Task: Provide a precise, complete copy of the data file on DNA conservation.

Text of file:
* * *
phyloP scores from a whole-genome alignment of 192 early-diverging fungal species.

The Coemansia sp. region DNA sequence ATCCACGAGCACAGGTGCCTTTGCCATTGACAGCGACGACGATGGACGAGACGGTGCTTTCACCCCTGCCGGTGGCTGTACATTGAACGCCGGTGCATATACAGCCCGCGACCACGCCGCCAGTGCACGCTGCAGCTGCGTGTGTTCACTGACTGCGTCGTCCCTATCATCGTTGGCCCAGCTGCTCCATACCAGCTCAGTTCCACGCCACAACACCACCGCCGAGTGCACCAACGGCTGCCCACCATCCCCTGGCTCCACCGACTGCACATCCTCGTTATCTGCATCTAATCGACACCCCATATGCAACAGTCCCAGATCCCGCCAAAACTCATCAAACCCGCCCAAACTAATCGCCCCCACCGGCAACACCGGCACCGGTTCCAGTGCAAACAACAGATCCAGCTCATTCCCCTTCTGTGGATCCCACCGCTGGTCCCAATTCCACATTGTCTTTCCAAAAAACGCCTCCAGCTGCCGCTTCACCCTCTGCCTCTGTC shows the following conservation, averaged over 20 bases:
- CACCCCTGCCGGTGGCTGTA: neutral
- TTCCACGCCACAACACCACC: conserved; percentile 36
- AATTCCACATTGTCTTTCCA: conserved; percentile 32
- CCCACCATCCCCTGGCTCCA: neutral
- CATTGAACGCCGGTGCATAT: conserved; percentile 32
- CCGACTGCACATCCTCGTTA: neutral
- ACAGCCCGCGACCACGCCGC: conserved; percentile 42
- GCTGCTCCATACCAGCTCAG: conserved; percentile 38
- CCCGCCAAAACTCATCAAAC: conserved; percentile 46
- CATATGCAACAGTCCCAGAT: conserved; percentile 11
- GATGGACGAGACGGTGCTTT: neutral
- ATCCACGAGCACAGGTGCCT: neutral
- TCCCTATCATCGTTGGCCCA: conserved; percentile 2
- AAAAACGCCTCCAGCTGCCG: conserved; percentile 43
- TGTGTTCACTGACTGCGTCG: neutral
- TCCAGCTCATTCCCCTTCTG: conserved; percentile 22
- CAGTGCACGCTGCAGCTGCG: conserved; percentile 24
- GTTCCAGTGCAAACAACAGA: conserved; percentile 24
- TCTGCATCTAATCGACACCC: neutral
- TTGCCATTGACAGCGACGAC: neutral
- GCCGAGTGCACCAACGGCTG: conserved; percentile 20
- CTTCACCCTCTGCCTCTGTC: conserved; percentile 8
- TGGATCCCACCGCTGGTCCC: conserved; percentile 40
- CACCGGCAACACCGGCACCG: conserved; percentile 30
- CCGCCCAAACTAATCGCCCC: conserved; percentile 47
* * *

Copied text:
phyloP scores from a whole-genome alignment of 192 early-diverging fungal species.

The Coemansia sp. region DNA sequence ATCCACGAGCACAGGTGCCTTTGCCATTGACAGCGACGACGATGGACGAGACGGTGCTTTCACCCCTGCCGGTGGCTGTACATTGAACGCCGGTGCATATACAGCCCGCGACCACGCCGCCAGTGCACGCTGCAGCTGCGTGTGTTCACTGACTGCGTCGTCCCTATCATCGTTGGCCCAGCTGCTCCATACCAGCTCAGTTCCACGCCACAACACCACCGCCGAGTGCACCAACGGCTGCCCACCATCCCCTGGCTCCACCGACTGCACATCCTCGTTATCTGCATCTAATCGACACCCCATATGCAACAGTCCCAGATCCCGCCAAAACTCATCAAACCCGCCCAAACTAATCGCCCCCACCGGCAACACCGGCACCGGTTCCAGTGCAAACAACAGATCCAGCTCATTCCCCTTCTGTGGATCCCACCGCTGGTCCCAATTCCACATTGTCTTTCCAAAAAACGCCTCCAGCTGCCGCTTCACCCTCTGCCTCTGTC shows the following conservation, averaged over 20 bases:
- CACCCCTGCCGGTGGCTGTA: neutral
- TTCCACGCCACAACACCACC: conserved; percentile 36
- AATTCCACATTGTCTTTCCA: conserved; percentile 32
- CCCACCATCCCCTGGCTCCA: neutral
- CATTGAACGCCGGTGCATAT: conserved; percentile 32
- CCGACTGCACATCCTCGTTA: neutral
- ACAGCCCGCGACCACGCCGC: conserved; percentile 42
- GCTGCTCCATACCAGCTCAG: conserved; percentile 38
- CCCGCCAAAACTCATCAAAC: conserved; percentile 46
- CATATGCAACAGTCCCAGAT: conserved; percentile 11
- GATGGACGAGACGGTGCTTT: neutral
- ATCCACGAGCACAGGTGCCT: neutral
- TCCCTATCATCGTTGGCCCA: conserved; percentile 2
- AAAAACGCCTCCAGCTGCCG: conserved; percentile 43
- TGTGTTCACTGACTGCGTCG: neutral
- TCCAGCTCATTCCCCTTCTG: conserved; percentile 22
- CAGTGCACGCTGCAGCTGCG: conserved; percentile 24
- GTTCCAGTGCAAACAACAGA: conserved; percentile 24
- TCTGCATCTAATCGACACCC: neutral
- TTGCCATTGACAGCGACGAC: neutral
- GCCGAGTGCACCAACGGCTG: conserved; percentile 20
- CTTCACCCTCTGCCTCTGTC: conserved; percentile 8
- TGGATCCCACCGCTGGTCCC: conserved; percentile 40
- CACCGGCAACACCGGCACCG: conserved; percentile 30
- CCGCCCAAACTAATCGCCCC: conserved; percentile 47